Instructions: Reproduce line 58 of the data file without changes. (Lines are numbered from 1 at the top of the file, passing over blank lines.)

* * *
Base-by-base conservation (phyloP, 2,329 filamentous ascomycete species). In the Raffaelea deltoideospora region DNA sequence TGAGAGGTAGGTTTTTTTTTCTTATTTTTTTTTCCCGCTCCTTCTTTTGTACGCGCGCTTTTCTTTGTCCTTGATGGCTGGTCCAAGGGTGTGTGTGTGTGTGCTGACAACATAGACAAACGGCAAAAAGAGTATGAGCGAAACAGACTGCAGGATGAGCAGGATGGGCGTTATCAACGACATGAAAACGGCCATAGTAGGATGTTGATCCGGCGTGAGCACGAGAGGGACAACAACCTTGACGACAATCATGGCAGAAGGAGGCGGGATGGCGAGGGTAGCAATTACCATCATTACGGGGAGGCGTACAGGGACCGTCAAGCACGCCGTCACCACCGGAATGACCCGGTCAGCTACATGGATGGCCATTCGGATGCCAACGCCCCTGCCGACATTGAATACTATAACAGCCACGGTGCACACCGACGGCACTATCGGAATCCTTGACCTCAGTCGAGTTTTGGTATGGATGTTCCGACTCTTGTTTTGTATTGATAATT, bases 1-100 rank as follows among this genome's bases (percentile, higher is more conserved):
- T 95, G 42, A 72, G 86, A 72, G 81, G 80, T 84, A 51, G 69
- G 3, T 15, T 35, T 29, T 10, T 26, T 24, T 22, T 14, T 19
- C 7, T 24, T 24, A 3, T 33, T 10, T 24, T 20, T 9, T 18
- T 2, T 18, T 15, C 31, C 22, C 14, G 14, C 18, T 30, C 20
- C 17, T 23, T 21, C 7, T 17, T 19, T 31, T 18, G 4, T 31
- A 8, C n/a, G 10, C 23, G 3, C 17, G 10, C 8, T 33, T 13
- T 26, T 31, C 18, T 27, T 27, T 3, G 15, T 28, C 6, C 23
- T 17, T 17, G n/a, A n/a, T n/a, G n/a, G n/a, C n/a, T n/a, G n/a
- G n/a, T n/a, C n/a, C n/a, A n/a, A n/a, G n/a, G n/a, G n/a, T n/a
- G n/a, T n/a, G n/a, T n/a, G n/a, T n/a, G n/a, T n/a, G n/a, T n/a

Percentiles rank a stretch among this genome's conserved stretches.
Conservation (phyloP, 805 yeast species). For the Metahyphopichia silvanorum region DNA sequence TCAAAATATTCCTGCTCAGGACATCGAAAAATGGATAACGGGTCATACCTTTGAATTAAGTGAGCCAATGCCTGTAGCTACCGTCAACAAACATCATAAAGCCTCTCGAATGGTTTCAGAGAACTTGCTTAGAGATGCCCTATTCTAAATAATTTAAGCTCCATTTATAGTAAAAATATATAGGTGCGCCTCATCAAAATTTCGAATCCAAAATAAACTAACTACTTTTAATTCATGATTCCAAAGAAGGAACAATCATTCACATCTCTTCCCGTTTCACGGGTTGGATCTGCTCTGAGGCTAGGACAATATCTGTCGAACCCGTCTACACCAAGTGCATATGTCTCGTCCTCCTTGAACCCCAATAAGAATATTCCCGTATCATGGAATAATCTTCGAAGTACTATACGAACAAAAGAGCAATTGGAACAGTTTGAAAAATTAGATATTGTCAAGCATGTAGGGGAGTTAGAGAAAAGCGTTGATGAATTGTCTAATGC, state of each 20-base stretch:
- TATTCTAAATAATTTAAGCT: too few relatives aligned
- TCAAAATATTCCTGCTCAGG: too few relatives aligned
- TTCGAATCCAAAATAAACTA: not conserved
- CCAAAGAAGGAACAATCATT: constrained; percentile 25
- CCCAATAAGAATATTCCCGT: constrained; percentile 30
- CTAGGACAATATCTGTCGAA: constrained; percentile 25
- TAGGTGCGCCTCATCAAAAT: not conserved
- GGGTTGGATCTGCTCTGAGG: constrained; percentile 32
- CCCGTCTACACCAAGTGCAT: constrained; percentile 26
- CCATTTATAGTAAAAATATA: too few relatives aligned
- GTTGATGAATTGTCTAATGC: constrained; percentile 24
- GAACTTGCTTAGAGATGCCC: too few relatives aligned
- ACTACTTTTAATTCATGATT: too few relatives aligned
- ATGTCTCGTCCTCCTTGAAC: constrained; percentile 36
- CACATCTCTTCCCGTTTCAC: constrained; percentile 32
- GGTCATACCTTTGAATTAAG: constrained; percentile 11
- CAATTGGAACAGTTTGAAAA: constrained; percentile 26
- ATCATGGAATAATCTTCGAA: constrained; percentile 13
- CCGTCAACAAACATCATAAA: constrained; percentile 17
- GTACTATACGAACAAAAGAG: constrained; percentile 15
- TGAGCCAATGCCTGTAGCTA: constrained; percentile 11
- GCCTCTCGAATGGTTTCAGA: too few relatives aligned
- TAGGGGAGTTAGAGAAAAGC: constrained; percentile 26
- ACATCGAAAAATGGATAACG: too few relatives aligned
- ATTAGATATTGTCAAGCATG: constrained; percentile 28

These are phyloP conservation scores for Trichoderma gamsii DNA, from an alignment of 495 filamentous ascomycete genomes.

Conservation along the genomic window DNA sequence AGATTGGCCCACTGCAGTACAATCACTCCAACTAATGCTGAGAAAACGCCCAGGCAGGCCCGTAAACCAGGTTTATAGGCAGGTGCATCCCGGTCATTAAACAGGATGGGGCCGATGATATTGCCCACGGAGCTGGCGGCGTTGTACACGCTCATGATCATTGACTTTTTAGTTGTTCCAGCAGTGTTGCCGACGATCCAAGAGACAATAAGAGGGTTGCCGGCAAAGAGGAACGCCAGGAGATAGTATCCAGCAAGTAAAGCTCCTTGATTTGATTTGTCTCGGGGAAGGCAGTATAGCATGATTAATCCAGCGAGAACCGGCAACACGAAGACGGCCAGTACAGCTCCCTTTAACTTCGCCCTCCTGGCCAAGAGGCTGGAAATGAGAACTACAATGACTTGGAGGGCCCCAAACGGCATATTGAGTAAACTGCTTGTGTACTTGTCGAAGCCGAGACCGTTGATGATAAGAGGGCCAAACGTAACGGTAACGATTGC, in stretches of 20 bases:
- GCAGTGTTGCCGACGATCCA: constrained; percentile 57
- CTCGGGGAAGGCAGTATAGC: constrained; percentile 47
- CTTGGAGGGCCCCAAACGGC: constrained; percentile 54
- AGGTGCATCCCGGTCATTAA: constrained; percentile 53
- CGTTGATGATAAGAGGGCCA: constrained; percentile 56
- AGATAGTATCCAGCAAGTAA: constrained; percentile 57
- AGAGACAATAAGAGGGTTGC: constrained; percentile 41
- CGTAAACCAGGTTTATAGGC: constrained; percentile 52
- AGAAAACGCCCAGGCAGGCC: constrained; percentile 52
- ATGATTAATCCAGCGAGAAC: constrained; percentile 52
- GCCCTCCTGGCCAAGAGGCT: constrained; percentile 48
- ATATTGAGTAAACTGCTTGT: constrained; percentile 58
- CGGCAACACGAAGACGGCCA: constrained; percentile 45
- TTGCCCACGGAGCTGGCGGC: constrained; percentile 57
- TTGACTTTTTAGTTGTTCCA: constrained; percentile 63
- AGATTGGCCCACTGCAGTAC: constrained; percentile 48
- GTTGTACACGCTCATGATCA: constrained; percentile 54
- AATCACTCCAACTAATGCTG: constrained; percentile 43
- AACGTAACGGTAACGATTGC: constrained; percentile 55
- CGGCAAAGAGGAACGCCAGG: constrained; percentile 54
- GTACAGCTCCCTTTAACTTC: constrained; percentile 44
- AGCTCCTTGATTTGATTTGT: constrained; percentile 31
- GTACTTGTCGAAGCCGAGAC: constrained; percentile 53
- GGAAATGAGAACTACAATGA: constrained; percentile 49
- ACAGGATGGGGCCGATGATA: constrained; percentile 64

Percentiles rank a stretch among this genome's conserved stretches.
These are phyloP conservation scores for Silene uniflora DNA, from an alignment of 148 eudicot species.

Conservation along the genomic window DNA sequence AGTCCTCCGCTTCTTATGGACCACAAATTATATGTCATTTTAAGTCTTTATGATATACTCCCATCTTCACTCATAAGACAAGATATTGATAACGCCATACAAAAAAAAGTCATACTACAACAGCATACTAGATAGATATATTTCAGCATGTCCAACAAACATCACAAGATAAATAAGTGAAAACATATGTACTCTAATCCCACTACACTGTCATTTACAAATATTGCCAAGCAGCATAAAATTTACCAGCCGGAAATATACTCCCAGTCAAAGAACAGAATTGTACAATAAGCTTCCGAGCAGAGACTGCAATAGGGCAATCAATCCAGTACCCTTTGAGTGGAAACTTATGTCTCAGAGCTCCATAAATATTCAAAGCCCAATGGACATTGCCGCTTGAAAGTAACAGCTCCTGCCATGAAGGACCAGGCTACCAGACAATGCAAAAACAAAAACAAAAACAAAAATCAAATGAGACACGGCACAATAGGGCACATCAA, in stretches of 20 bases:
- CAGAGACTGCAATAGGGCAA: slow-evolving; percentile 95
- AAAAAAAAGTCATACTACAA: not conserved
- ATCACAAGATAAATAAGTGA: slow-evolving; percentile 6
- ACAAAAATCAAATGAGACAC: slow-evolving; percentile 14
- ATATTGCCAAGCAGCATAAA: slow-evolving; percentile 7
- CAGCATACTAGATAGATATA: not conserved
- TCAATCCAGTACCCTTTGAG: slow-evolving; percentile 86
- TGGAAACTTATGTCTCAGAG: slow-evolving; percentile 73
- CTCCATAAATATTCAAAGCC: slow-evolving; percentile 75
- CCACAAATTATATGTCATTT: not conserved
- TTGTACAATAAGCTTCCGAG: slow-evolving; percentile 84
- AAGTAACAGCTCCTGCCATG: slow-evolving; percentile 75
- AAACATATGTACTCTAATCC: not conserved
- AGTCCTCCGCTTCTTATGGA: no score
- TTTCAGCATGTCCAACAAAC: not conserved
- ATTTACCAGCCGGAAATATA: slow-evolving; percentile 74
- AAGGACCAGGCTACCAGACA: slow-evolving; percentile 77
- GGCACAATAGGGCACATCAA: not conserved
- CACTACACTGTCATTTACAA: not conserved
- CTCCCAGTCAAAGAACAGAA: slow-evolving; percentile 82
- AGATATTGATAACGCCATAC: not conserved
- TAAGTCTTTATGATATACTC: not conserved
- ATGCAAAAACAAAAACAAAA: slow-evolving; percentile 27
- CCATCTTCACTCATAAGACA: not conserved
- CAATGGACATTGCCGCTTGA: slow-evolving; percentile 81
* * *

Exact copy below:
- AATCACTCCAACTAATGCTG: constrained; percentile 43